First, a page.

It is not uncommon for someone to face questions after a domestic violence charge is placed against them. With little evidence actually needed to arrest someone, accused individuals may be feeling scared and confused. In this section, you can find answers to some of the common domestic violence questions and better understand what you may be facing.
What is domestic violence?
California Penal Code §273.5 states that domestic violence is the infliction of injury upon an alleged victim. The injury can be sustained from abuse by a person who is living with, dating, or married in the past or present to their alleged offender. A skin injury is required to place someone under arrest, however, the injury may be small (bruises, cuts, welts or scratches.)
What is domestic battery?
Domestic battery falls under California Penal Code §242 and 243(e). Any amount of force that is considered unlawful by the alleged offender against a victim can be considered domestic battery. Attorneys will oftentimes look for key defense tactics such as self-defense, defense of property and unlawful trespassing.
What if minor children are shared between the accused and the alleged victim?
Often times ex-spouses or significant others will allege that they were physical or emotionally abused to gain an upper hand in court cases. If children are shared, this raises a concern of restraining orders and action in Family Courts and things can get very complicated. If you are facing a domestic violence charge and there are children involved between you and the alleged victim, you need to contact an attorney.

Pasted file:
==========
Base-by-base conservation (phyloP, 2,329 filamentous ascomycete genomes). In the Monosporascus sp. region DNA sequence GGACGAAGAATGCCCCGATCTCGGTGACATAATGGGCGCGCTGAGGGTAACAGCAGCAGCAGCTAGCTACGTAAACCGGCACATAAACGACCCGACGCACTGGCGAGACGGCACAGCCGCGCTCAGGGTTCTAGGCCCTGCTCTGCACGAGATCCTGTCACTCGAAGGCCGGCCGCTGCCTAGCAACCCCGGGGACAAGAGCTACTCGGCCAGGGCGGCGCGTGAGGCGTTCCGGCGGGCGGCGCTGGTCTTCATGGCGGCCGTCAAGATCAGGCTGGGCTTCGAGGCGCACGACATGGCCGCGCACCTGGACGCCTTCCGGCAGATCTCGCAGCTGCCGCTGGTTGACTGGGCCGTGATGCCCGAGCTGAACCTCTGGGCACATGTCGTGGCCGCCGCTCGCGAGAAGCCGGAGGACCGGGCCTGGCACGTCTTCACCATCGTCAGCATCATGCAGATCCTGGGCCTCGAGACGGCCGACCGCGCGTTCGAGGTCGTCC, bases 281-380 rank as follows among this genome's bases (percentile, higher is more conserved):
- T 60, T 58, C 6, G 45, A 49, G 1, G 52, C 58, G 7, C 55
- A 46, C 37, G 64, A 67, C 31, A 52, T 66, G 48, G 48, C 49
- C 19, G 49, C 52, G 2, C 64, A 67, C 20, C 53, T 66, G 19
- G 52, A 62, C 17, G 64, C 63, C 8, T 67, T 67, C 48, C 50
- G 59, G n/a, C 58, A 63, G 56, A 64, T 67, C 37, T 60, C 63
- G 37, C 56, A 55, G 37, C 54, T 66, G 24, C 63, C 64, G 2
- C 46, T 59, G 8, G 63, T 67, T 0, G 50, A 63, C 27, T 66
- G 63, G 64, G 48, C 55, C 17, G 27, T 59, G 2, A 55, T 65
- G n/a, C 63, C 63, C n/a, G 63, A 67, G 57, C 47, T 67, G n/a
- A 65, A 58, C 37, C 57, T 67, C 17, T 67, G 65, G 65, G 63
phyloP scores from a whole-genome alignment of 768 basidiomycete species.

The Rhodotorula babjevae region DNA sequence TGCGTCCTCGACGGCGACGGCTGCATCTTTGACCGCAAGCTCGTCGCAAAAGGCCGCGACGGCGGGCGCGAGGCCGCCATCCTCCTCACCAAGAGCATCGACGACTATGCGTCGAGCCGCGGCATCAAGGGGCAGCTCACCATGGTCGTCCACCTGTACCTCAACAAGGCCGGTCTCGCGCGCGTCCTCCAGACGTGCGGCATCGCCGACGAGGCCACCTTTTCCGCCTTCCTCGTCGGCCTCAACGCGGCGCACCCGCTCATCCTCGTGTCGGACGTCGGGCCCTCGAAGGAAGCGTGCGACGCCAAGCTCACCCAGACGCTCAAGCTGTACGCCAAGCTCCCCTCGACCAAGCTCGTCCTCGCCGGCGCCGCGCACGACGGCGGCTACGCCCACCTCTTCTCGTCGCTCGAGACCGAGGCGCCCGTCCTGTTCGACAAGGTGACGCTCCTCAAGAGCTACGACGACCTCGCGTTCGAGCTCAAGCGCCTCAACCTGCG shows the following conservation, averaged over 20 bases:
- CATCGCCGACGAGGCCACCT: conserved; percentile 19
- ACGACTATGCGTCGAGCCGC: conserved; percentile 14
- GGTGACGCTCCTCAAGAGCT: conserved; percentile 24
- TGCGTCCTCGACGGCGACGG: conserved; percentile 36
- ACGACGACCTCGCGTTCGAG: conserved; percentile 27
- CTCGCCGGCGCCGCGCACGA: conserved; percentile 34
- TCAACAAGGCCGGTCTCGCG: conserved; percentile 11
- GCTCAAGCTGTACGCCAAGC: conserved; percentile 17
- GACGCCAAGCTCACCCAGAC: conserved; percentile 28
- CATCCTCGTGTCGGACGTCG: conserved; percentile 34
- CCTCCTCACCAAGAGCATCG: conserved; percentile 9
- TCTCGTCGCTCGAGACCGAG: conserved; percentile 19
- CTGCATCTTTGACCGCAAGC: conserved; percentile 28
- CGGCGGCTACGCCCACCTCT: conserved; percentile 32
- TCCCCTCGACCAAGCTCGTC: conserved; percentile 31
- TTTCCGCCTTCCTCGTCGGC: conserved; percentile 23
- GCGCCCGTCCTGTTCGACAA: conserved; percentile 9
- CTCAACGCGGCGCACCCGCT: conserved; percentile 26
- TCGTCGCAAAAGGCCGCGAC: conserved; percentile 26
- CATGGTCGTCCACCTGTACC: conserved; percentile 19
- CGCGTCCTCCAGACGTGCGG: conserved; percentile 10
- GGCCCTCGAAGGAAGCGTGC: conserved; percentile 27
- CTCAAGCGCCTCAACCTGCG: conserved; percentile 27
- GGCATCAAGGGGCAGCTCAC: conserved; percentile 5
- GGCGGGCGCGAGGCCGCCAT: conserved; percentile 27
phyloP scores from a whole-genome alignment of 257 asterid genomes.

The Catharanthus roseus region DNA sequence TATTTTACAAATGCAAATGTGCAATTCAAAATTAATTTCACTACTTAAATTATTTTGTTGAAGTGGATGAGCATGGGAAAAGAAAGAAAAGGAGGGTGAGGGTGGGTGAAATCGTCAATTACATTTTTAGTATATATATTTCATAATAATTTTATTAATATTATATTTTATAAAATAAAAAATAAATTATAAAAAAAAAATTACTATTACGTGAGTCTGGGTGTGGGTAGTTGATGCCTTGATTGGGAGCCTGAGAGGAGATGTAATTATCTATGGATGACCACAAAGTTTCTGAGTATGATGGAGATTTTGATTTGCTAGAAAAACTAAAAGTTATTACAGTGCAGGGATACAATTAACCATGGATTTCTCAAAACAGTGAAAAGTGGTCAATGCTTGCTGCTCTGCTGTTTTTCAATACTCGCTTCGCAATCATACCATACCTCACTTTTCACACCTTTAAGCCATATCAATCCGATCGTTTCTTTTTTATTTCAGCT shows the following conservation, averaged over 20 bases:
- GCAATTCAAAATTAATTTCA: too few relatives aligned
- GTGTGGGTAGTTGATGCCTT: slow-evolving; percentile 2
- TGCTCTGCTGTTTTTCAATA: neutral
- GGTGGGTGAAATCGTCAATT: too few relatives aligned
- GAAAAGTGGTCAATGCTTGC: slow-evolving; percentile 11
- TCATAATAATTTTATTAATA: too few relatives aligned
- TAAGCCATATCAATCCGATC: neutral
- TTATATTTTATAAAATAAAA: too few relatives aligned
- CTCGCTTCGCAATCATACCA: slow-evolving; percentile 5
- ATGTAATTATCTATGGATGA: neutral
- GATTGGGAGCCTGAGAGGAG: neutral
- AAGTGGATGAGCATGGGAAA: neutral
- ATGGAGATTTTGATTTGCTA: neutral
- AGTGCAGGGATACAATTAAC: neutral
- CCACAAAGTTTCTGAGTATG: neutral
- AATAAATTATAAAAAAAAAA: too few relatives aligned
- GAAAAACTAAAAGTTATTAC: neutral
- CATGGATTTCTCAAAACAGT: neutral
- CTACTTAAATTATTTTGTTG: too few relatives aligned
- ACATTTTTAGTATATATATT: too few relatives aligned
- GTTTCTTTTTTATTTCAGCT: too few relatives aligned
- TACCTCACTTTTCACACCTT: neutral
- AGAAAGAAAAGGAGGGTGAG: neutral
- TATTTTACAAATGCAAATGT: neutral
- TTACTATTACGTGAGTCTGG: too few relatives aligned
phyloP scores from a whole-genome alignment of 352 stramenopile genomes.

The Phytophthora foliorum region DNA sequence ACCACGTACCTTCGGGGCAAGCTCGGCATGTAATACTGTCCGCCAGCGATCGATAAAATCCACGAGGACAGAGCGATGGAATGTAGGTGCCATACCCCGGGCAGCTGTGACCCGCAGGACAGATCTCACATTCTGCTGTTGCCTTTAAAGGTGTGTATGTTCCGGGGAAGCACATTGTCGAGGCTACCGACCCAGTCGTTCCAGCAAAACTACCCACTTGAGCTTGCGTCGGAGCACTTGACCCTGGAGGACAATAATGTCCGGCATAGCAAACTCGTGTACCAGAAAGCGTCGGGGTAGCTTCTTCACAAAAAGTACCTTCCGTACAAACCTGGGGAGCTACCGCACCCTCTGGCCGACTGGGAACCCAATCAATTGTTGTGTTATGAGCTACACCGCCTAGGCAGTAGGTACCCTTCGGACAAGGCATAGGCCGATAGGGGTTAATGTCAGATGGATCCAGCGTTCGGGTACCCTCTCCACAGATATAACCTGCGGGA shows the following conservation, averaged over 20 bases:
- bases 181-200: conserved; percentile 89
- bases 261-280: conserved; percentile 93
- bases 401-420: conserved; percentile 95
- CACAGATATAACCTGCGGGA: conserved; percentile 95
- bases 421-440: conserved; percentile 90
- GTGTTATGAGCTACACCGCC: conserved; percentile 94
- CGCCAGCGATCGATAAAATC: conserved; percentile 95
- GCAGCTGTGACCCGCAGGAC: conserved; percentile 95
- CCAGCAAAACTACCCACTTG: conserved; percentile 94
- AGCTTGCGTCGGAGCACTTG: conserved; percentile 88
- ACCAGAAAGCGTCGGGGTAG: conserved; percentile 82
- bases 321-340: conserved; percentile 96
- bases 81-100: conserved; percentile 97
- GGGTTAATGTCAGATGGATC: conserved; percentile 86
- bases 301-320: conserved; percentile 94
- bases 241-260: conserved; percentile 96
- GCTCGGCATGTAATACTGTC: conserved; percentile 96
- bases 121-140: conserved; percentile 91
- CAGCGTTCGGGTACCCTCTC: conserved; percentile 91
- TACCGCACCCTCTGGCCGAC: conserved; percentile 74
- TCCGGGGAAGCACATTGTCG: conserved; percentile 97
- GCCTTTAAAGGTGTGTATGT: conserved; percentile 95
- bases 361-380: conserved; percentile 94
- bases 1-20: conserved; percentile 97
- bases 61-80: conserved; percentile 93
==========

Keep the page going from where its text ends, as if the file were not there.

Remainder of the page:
Will I go to jail just because I have been accused of domestic violence?
I am proud to say that it is a rarity that my clients who are charged with domestic violence serve any time in jail. Even when the case is settled and a plea is entered, I work very hard to minimize the consequences to my clients. A lot of my clients end up serving work sentences such as 20 hour, 16 week or 52 week domestic violence or anger management programs. Many people greatly benefit from these courses and apply the skills to future relationships to avoid legal issues.
Do I need an attorney?
If you have been charged with a domestic violence disturbance, you should contact an attorney as soon as possible. The quicker you act, the better chance you will have at getting the charges against you dropped. Domestic violence is not taken lightly in California and you could be facing extreme penalties if you are found guilty. Many innocent people in the state are accused of domestic violence by jealous or vengeful exes; you do not need to get caught up in this mess. An attorney can help you build a strong defense case and work with the prosecuting party to get your case dismissed. Contact my firm today for a free consultation.